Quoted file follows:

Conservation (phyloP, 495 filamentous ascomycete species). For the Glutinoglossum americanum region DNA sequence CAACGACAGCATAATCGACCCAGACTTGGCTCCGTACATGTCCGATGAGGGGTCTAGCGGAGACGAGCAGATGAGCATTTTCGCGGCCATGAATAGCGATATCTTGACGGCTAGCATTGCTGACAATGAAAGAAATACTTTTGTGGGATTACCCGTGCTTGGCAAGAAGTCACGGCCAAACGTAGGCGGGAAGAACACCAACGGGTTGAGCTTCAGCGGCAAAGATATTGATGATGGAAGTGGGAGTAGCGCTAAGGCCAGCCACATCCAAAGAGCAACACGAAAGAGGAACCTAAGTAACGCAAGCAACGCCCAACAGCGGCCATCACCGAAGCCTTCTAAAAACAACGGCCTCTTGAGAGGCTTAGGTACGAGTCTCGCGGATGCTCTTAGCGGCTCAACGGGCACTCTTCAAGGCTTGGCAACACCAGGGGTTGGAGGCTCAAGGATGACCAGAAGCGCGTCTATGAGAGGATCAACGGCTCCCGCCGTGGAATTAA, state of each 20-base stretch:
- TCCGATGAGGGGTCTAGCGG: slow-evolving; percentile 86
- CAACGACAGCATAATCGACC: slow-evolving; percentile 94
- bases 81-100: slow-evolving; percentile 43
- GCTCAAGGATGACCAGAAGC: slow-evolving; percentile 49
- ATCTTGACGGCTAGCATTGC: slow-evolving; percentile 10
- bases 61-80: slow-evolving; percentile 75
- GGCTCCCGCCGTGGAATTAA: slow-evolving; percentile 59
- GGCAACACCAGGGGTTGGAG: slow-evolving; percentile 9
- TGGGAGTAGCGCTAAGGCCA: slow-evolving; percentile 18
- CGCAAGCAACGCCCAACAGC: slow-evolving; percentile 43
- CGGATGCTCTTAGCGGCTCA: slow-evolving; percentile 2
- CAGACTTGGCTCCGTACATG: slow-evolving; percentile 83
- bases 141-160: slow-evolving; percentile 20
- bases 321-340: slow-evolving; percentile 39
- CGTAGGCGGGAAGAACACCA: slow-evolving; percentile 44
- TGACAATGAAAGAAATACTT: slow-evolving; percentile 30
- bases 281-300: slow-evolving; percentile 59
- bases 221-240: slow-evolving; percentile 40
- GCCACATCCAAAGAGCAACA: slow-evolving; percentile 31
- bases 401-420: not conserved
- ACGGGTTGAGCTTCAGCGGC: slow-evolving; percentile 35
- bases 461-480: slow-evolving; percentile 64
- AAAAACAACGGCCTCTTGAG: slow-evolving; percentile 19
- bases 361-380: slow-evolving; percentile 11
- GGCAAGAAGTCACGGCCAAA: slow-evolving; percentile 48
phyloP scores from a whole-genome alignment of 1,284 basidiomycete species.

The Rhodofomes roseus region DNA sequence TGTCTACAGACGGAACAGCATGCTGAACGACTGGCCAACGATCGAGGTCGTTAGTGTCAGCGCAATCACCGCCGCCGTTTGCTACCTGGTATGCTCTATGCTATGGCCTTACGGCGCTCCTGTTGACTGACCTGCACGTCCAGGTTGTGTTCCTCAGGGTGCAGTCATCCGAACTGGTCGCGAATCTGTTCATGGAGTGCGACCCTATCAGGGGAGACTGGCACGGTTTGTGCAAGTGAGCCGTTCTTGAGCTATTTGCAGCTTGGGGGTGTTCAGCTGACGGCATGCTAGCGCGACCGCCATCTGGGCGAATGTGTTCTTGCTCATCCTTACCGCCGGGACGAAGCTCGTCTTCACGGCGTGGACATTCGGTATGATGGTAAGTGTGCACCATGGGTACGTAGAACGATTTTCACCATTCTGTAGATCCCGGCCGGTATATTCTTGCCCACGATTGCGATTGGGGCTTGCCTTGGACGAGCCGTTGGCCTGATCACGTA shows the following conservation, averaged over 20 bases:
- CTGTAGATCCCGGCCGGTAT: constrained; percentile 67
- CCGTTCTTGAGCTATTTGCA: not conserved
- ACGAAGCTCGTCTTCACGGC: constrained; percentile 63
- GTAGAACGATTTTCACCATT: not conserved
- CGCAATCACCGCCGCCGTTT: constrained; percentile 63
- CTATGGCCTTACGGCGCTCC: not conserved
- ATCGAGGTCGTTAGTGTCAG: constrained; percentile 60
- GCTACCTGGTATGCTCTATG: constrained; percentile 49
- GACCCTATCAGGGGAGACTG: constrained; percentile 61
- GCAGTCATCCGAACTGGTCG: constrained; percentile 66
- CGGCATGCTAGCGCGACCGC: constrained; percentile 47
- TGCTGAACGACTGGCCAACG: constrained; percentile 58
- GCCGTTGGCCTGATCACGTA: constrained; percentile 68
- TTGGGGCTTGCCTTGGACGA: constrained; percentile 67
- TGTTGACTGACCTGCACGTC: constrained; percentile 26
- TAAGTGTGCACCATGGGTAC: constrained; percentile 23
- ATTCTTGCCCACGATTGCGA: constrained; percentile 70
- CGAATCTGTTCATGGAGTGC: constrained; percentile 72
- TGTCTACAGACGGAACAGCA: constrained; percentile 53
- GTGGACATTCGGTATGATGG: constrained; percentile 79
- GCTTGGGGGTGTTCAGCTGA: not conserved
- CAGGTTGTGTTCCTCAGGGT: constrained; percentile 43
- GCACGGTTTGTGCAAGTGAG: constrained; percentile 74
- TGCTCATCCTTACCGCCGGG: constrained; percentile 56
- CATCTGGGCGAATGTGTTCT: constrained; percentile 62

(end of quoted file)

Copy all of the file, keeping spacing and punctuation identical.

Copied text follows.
Conservation (phyloP, 495 filamentous ascomycete species). For the Glutinoglossum americanum region DNA sequence CAACGACAGCATAATCGACCCAGACTTGGCTCCGTACATGTCCGATGAGGGGTCTAGCGGAGACGAGCAGATGAGCATTTTCGCGGCCATGAATAGCGATATCTTGACGGCTAGCATTGCTGACAATGAAAGAAATACTTTTGTGGGATTACCCGTGCTTGGCAAGAAGTCACGGCCAAACGTAGGCGGGAAGAACACCAACGGGTTGAGCTTCAGCGGCAAAGATATTGATGATGGAAGTGGGAGTAGCGCTAAGGCCAGCCACATCCAAAGAGCAACACGAAAGAGGAACCTAAGTAACGCAAGCAACGCCCAACAGCGGCCATCACCGAAGCCTTCTAAAAACAACGGCCTCTTGAGAGGCTTAGGTACGAGTCTCGCGGATGCTCTTAGCGGCTCAACGGGCACTCTTCAAGGCTTGGCAACACCAGGGGTTGGAGGCTCAAGGATGACCAGAAGCGCGTCTATGAGAGGATCAACGGCTCCCGCCGTGGAATTAA, state of each 20-base stretch:
- TCCGATGAGGGGTCTAGCGG: slow-evolving; percentile 86
- CAACGACAGCATAATCGACC: slow-evolving; percentile 94
- bases 81-100: slow-evolving; percentile 43
- GCTCAAGGATGACCAGAAGC: slow-evolving; percentile 49
- ATCTTGACGGCTAGCATTGC: slow-evolving; percentile 10
- bases 61-80: slow-evolving; percentile 75
- GGCTCCCGCCGTGGAATTAA: slow-evolving; percentile 59
- GGCAACACCAGGGGTTGGAG: slow-evolving; percentile 9
- TGGGAGTAGCGCTAAGGCCA: slow-evolving; percentile 18
- CGCAAGCAACGCCCAACAGC: slow-evolving; percentile 43
- CGGATGCTCTTAGCGGCTCA: slow-evolving; percentile 2
- CAGACTTGGCTCCGTACATG: slow-evolving; percentile 83
- bases 141-160: slow-evolving; percentile 20
- bases 321-340: slow-evolving; percentile 39
- CGTAGGCGGGAAGAACACCA: slow-evolving; percentile 44
- TGACAATGAAAGAAATACTT: slow-evolving; percentile 30
- bases 281-300: slow-evolving; percentile 59
- bases 221-240: slow-evolving; percentile 40
- GCCACATCCAAAGAGCAACA: slow-evolving; percentile 31
- bases 401-420: not conserved
- ACGGGTTGAGCTTCAGCGGC: slow-evolving; percentile 35
- bases 461-480: slow-evolving; percentile 64
- AAAAACAACGGCCTCTTGAG: slow-evolving; percentile 19
- bases 361-380: slow-evolving; percentile 11
- GGCAAGAAGTCACGGCCAAA: slow-evolving; percentile 48
phyloP scores from a whole-genome alignment of 1,284 basidiomycete species.

The Rhodofomes roseus region DNA sequence TGTCTACAGACGGAACAGCATGCTGAACGACTGGCCAACGATCGAGGTCGTTAGTGTCAGCGCAATCACCGCCGCCGTTTGCTACCTGGTATGCTCTATGCTATGGCCTTACGGCGCTCCTGTTGACTGACCTGCACGTCCAGGTTGTGTTCCTCAGGGTGCAGTCATCCGAACTGGTCGCGAATCTGTTCATGGAGTGCGACCCTATCAGGGGAGACTGGCACGGTTTGTGCAAGTGAGCCGTTCTTGAGCTATTTGCAGCTTGGGGGTGTTCAGCTGACGGCATGCTAGCGCGACCGCCATCTGGGCGAATGTGTTCTTGCTCATCCTTACCGCCGGGACGAAGCTCGTCTTCACGGCGTGGACATTCGGTATGATGGTAAGTGTGCACCATGGGTACGTAGAACGATTTTCACCATTCTGTAGATCCCGGCCGGTATATTCTTGCCCACGATTGCGATTGGGGCTTGCCTTGGACGAGCCGTTGGCCTGATCACGTA shows the following conservation, averaged over 20 bases:
- CTGTAGATCCCGGCCGGTAT: constrained; percentile 67
- CCGTTCTTGAGCTATTTGCA: not conserved
- ACGAAGCTCGTCTTCACGGC: constrained; percentile 63
- GTAGAACGATTTTCACCATT: not conserved
- CGCAATCACCGCCGCCGTTT: constrained; percentile 63
- CTATGGCCTTACGGCGCTCC: not conserved
- ATCGAGGTCGTTAGTGTCAG: constrained; percentile 60
- GCTACCTGGTATGCTCTATG: constrained; percentile 49
- GACCCTATCAGGGGAGACTG: constrained; percentile 61
- GCAGTCATCCGAACTGGTCG: constrained; percentile 66
- CGGCATGCTAGCGCGACCGC: constrained; percentile 47
- TGCTGAACGACTGGCCAACG: constrained; percentile 58
- GCCGTTGGCCTGATCACGTA: constrained; percentile 68
- TTGGGGCTTGCCTTGGACGA: constrained; percentile 67
- TGTTGACTGACCTGCACGTC: constrained; percentile 26
- TAAGTGTGCACCATGGGTAC: constrained; percentile 23
- ATTCTTGCCCACGATTGCGA: constrained; percentile 70
- CGAATCTGTTCATGGAGTGC: constrained; percentile 72
- TGTCTACAGACGGAACAGCA: constrained; percentile 53
- GTGGACATTCGGTATGATGG: constrained; percentile 79
- GCTTGGGGGTGTTCAGCTGA: not conserved
- CAGGTTGTGTTCCTCAGGGT: constrained; percentile 43
- GCACGGTTTGTGCAAGTGAG: constrained; percentile 74
- TGCTCATCCTTACCGCCGGG: constrained; percentile 56
- CATCTGGGCGAATGTGTTCT: constrained; percentile 62